Blogging buddy Cheri, of Fabulous Foods, worked on her friend Mitch's pizza dough recipe for over a year in a friendly competition, trying to best him. She came up with a really great pizza dough recipe by subbing semolina for part of the flour. Semolina is a de-germed and de-branned flour, just like regular all-purpose, but it's made from a high-protein flour. It's yellow color comes from the type of wheat. Because of the way semolina is processed, its texture is coarser than all-purpose flour, and it's the magic ingredient in this dough. Italians have known about semolina for a long time. (My mother-in-law always used to tell me to buy pasta made with semolina.) It adds the chewy texture to this pizza dough, which a true pizza connoisseur reveres.
I did have some trouble with the recipe -- no way could I use the amount of water in the recipe. First off, when I placed the water, yeast and honey in my food processor and pulsed, I had a huge mess -- the mixture splashed up so much it actually came out of the processor. And I've not had success baking pizzas at 550F -- they burn at that temp. My own method is to set the oven at 550F, then immediately reduce to 400F when the pizza goes in.
I've already rated Mitch's pizza dough recipe 10/10, but I need to rethink that rating. Now that I've made both recipes, I can say that I like Mitch's because I can roll it very thin; but I like Cheri's because it has the flavor and chew that comes from semolina. But neither one has it all, so I'm rating both a 9 and am still searching for that elusive "perfect" pizza dough -- one that is crispy on the edges and tender and chewy inside, and has a good flavor. 9 is a very high rating -- I would make either of these pizza doughs again, because they're both excellent.
Cheri's Favorite Pizza Dough, Adapted
Source: Fabulous Foods
Rating: 9 out of 10
INGREDIENTS: 1 cup very warm water, divided use
2 tsp. active dry yeast (not Rapid Rise or instant)
2 tsp. sugar (I used honey)
2-1/2 cups bread flour
1/2 cup semolina flour (Bob's Red Mill semolina is available in some grocery stores and online)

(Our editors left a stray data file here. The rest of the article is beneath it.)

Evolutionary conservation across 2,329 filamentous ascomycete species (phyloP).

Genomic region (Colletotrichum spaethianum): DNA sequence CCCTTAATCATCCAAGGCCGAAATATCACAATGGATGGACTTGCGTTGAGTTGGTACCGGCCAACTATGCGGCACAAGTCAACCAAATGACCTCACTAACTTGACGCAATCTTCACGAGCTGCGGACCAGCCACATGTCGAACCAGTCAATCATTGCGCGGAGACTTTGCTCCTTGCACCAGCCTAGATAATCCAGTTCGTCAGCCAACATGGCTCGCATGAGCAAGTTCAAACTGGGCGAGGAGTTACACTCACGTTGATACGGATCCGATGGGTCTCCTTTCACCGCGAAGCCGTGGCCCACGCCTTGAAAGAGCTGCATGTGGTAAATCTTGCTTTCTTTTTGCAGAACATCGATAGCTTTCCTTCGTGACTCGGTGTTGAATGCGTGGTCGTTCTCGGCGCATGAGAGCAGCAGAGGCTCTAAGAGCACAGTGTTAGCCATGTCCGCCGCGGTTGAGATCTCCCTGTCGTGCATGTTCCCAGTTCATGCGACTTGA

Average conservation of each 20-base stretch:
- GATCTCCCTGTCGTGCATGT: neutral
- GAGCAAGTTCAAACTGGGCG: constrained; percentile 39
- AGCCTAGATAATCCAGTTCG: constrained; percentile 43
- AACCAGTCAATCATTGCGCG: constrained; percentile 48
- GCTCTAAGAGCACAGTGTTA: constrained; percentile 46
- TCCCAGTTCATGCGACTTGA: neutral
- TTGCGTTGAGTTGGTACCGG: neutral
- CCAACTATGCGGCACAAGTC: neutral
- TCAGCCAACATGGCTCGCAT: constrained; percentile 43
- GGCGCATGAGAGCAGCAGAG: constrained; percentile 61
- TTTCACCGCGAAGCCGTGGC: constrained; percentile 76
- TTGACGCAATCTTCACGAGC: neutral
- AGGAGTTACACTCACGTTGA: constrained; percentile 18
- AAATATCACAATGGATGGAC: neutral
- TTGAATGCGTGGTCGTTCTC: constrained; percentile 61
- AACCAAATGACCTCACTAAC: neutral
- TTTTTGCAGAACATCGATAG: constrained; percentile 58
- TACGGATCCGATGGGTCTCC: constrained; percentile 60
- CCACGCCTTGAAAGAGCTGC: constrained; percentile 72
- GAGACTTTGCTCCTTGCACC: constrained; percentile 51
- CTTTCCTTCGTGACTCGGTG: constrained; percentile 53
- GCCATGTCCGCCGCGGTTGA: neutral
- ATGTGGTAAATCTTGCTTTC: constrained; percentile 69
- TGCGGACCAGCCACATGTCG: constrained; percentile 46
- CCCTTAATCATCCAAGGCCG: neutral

1 tsp. sea salt
Combine 1/4 cup water, yeast and sugar or honey in work bowl of food processor and pulse to mix. Let sit for about 5 minutes, or till yeast starts to foam.
Measure flours and salt in a large bowl; whisk together. Add 1 cup flour to yeast mixture and pulse to mix. Gradually add remaining water and flour mixture, pulsing while adding. When all ingredients have been added, adjust dough as needed, adding more water to make dough looser, or more flour to tighten it up. You want to use the least amount of flour to get a pliable dough. Too much flour will make the dough tighter and tougher.
Unlike cake batter, yeast dough likes to be beat to death, so have at it! Pulse it, pulse it, pulse it, then pulse it some more. When you've beaten it to death, take the dough out and place it in a bowl that has 1 Tbsp. olive oil smeared around the inside. It helps if your hands still have the olive oil on them -- it will keep the dough from sticking to your fingers. Turn the dough over once, to coat the top with oil as well. Cover with a damp, clean kitchen towel and let rise in a warm, draft-free place until doubled in size, about an hour or so. I like to use my microwave oven (turned off, of course). Test for doubling by putting two fingers into the dough; if the dents remain, the dough has doubled. Also look for little "blisters" on the surface of the dough. You can prepare the dough for baking now, but it will even be better if it "cures" in the fridge overnight. Curing gives the dough more flavor. If desired, you can freeze the dough after the first rising. Let it come to room temperature before shaping and baking. Yield: two (11") pizzas
If you don't have a pizza stone, please do buy one. They're only about $10 and they do make your crust better. I usually cut a piece of parchment about the size of the stone and sprinkle some cornmeal onto it before placing my dough on top. This makes it ever so easy to slip the pizza on and off the stone.